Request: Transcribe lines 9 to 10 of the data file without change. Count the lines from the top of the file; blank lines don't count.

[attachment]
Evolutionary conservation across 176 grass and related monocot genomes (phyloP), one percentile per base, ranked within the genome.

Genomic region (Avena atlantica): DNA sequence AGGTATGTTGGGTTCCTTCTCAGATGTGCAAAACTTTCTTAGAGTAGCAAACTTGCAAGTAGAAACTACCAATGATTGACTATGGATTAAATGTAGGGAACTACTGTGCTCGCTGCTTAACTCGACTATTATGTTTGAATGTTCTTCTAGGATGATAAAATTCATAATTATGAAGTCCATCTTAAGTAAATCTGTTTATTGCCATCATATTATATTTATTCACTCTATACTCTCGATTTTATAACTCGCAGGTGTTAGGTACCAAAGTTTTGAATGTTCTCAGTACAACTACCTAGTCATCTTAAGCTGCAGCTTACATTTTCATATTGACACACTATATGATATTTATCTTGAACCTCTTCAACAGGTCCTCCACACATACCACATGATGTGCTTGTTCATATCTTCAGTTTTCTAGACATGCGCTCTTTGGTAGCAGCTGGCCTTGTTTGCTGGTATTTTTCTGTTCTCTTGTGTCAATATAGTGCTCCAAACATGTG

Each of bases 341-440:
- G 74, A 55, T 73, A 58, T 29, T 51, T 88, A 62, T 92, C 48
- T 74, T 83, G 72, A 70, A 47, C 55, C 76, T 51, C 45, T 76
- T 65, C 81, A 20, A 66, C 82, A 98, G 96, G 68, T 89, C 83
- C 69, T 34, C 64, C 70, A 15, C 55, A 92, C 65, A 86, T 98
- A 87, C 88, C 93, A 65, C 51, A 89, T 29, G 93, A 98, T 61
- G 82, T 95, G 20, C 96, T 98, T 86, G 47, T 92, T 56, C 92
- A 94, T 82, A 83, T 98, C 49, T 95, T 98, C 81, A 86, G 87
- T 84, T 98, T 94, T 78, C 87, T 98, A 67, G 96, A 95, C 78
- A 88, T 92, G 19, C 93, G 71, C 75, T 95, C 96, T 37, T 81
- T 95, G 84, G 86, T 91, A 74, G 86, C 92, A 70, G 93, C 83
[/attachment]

- G 82, T 95, G 20, C 96, T 98, T 86, G 47, T 92, T 56, C 92
- A 94, T 82, A 83, T 98, C 49, T 95, T 98, C 81, A 86, G 87